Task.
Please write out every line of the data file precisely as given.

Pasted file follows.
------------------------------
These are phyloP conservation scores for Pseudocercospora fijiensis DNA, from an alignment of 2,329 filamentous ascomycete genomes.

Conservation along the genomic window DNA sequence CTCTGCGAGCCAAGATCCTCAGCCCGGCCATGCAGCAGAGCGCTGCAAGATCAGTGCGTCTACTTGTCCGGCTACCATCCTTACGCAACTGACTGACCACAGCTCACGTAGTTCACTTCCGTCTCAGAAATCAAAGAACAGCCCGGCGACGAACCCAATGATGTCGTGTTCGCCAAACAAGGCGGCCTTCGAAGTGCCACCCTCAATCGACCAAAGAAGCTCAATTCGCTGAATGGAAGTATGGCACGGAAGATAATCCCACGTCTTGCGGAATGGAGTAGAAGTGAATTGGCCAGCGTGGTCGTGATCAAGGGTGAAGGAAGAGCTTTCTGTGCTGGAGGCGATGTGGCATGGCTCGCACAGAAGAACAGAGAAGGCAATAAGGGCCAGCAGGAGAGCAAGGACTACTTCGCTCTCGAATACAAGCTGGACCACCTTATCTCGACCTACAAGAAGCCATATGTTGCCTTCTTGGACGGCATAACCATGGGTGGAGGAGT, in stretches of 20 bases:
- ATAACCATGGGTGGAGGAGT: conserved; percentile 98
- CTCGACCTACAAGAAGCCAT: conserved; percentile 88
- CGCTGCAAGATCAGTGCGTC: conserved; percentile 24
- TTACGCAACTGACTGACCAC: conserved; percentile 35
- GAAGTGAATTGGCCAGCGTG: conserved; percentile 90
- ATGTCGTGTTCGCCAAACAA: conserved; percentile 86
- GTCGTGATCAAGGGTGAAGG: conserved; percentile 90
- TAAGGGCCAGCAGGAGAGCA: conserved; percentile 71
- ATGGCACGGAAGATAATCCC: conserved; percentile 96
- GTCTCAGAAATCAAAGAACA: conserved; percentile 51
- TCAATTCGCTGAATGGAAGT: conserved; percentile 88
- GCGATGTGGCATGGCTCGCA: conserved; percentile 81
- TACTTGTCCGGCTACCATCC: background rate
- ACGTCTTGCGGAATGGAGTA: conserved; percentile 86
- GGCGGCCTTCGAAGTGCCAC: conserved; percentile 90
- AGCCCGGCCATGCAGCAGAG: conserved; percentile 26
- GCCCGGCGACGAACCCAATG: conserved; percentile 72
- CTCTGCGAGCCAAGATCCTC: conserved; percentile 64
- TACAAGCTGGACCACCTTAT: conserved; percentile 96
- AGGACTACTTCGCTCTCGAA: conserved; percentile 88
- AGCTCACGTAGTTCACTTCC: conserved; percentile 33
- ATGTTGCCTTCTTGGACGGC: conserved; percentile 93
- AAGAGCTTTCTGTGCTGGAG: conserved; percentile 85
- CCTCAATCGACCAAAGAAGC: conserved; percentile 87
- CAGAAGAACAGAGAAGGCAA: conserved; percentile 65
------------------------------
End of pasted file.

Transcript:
These are phyloP conservation scores for Pseudocercospora fijiensis DNA, from an alignment of 2,329 filamentous ascomycete genomes.

Conservation along the genomic window DNA sequence CTCTGCGAGCCAAGATCCTCAGCCCGGCCATGCAGCAGAGCGCTGCAAGATCAGTGCGTCTACTTGTCCGGCTACCATCCTTACGCAACTGACTGACCACAGCTCACGTAGTTCACTTCCGTCTCAGAAATCAAAGAACAGCCCGGCGACGAACCCAATGATGTCGTGTTCGCCAAACAAGGCGGCCTTCGAAGTGCCACCCTCAATCGACCAAAGAAGCTCAATTCGCTGAATGGAAGTATGGCACGGAAGATAATCCCACGTCTTGCGGAATGGAGTAGAAGTGAATTGGCCAGCGTGGTCGTGATCAAGGGTGAAGGAAGAGCTTTCTGTGCTGGAGGCGATGTGGCATGGCTCGCACAGAAGAACAGAGAAGGCAATAAGGGCCAGCAGGAGAGCAAGGACTACTTCGCTCTCGAATACAAGCTGGACCACCTTATCTCGACCTACAAGAAGCCATATGTTGCCTTCTTGGACGGCATAACCATGGGTGGAGGAGT, in stretches of 20 bases:
- ATAACCATGGGTGGAGGAGT: conserved; percentile 98
- CTCGACCTACAAGAAGCCAT: conserved; percentile 88
- CGCTGCAAGATCAGTGCGTC: conserved; percentile 24
- TTACGCAACTGACTGACCAC: conserved; percentile 35
- GAAGTGAATTGGCCAGCGTG: conserved; percentile 90
- ATGTCGTGTTCGCCAAACAA: conserved; percentile 86
- GTCGTGATCAAGGGTGAAGG: conserved; percentile 90
- TAAGGGCCAGCAGGAGAGCA: conserved; percentile 71
- ATGGCACGGAAGATAATCCC: conserved; percentile 96
- GTCTCAGAAATCAAAGAACA: conserved; percentile 51
- TCAATTCGCTGAATGGAAGT: conserved; percentile 88
- GCGATGTGGCATGGCTCGCA: conserved; percentile 81
- TACTTGTCCGGCTACCATCC: background rate
- ACGTCTTGCGGAATGGAGTA: conserved; percentile 86
- GGCGGCCTTCGAAGTGCCAC: conserved; percentile 90
- AGCCCGGCCATGCAGCAGAG: conserved; percentile 26
- GCCCGGCGACGAACCCAATG: conserved; percentile 72
- CTCTGCGAGCCAAGATCCTC: conserved; percentile 64
- TACAAGCTGGACCACCTTAT: conserved; percentile 96
- AGGACTACTTCGCTCTCGAA: conserved; percentile 88
- AGCTCACGTAGTTCACTTCC: conserved; percentile 33
- ATGTTGCCTTCTTGGACGGC: conserved; percentile 93
- AAGAGCTTTCTGTGCTGGAG: conserved; percentile 85
- CCTCAATCGACCAAAGAAGC: conserved; percentile 87
- CAGAAGAACAGAGAAGGCAA: conserved; percentile 65